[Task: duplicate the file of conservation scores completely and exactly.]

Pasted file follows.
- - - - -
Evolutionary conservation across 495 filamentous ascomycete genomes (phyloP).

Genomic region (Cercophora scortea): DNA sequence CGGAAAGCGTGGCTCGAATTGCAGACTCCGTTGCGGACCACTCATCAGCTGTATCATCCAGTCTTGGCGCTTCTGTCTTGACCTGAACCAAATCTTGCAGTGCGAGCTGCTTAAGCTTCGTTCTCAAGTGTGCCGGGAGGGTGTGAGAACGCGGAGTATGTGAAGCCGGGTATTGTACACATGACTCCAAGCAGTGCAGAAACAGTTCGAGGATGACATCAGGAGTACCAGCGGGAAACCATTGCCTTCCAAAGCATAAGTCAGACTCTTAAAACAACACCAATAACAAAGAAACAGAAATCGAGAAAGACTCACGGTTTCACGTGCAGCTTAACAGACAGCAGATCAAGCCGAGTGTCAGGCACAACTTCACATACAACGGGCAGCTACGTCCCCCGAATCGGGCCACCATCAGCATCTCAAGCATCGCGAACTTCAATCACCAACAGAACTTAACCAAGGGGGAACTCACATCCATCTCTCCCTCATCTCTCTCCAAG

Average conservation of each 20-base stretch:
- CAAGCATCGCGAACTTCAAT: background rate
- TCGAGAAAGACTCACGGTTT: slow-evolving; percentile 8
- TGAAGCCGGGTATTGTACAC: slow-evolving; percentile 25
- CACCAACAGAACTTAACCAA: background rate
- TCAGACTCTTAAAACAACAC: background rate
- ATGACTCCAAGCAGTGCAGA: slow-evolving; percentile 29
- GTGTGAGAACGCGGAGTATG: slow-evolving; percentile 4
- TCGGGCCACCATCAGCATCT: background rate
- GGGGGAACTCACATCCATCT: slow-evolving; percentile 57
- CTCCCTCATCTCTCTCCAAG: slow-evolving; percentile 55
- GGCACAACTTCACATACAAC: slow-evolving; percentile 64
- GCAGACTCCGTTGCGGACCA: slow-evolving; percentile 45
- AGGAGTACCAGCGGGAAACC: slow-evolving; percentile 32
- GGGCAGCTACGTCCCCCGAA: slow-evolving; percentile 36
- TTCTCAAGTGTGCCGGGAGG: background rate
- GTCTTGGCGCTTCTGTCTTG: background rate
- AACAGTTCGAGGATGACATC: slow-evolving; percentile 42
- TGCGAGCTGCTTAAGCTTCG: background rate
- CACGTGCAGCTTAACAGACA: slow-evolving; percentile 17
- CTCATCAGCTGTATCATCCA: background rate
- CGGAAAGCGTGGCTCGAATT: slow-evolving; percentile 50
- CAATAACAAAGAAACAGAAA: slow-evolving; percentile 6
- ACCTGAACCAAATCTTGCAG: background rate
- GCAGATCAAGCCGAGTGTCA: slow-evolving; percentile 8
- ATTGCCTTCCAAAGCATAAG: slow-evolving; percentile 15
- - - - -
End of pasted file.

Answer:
Evolutionary conservation across 495 filamentous ascomycete genomes (phyloP).

Genomic region (Cercophora scortea): DNA sequence CGGAAAGCGTGGCTCGAATTGCAGACTCCGTTGCGGACCACTCATCAGCTGTATCATCCAGTCTTGGCGCTTCTGTCTTGACCTGAACCAAATCTTGCAGTGCGAGCTGCTTAAGCTTCGTTCTCAAGTGTGCCGGGAGGGTGTGAGAACGCGGAGTATGTGAAGCCGGGTATTGTACACATGACTCCAAGCAGTGCAGAAACAGTTCGAGGATGACATCAGGAGTACCAGCGGGAAACCATTGCCTTCCAAAGCATAAGTCAGACTCTTAAAACAACACCAATAACAAAGAAACAGAAATCGAGAAAGACTCACGGTTTCACGTGCAGCTTAACAGACAGCAGATCAAGCCGAGTGTCAGGCACAACTTCACATACAACGGGCAGCTACGTCCCCCGAATCGGGCCACCATCAGCATCTCAAGCATCGCGAACTTCAATCACCAACAGAACTTAACCAAGGGGGAACTCACATCCATCTCTCCCTCATCTCTCTCCAAG

Average conservation of each 20-base stretch:
- CAAGCATCGCGAACTTCAAT: background rate
- TCGAGAAAGACTCACGGTTT: slow-evolving; percentile 8
- TGAAGCCGGGTATTGTACAC: slow-evolving; percentile 25
- CACCAACAGAACTTAACCAA: background rate
- TCAGACTCTTAAAACAACAC: background rate
- ATGACTCCAAGCAGTGCAGA: slow-evolving; percentile 29
- GTGTGAGAACGCGGAGTATG: slow-evolving; percentile 4
- TCGGGCCACCATCAGCATCT: background rate
- GGGGGAACTCACATCCATCT: slow-evolving; percentile 57
- CTCCCTCATCTCTCTCCAAG: slow-evolving; percentile 55
- GGCACAACTTCACATACAAC: slow-evolving; percentile 64
- GCAGACTCCGTTGCGGACCA: slow-evolving; percentile 45
- AGGAGTACCAGCGGGAAACC: slow-evolving; percentile 32
- GGGCAGCTACGTCCCCCGAA: slow-evolving; percentile 36
- TTCTCAAGTGTGCCGGGAGG: background rate
- GTCTTGGCGCTTCTGTCTTG: background rate
- AACAGTTCGAGGATGACATC: slow-evolving; percentile 42
- TGCGAGCTGCTTAAGCTTCG: background rate
- CACGTGCAGCTTAACAGACA: slow-evolving; percentile 17
- CTCATCAGCTGTATCATCCA: background rate
- CGGAAAGCGTGGCTCGAATT: slow-evolving; percentile 50
- CAATAACAAAGAAACAGAAA: slow-evolving; percentile 6
- ACCTGAACCAAATCTTGCAG: background rate
- GCAGATCAAGCCGAGTGTCA: slow-evolving; percentile 8
- ATTGCCTTCCAAAGCATAAG: slow-evolving; percentile 15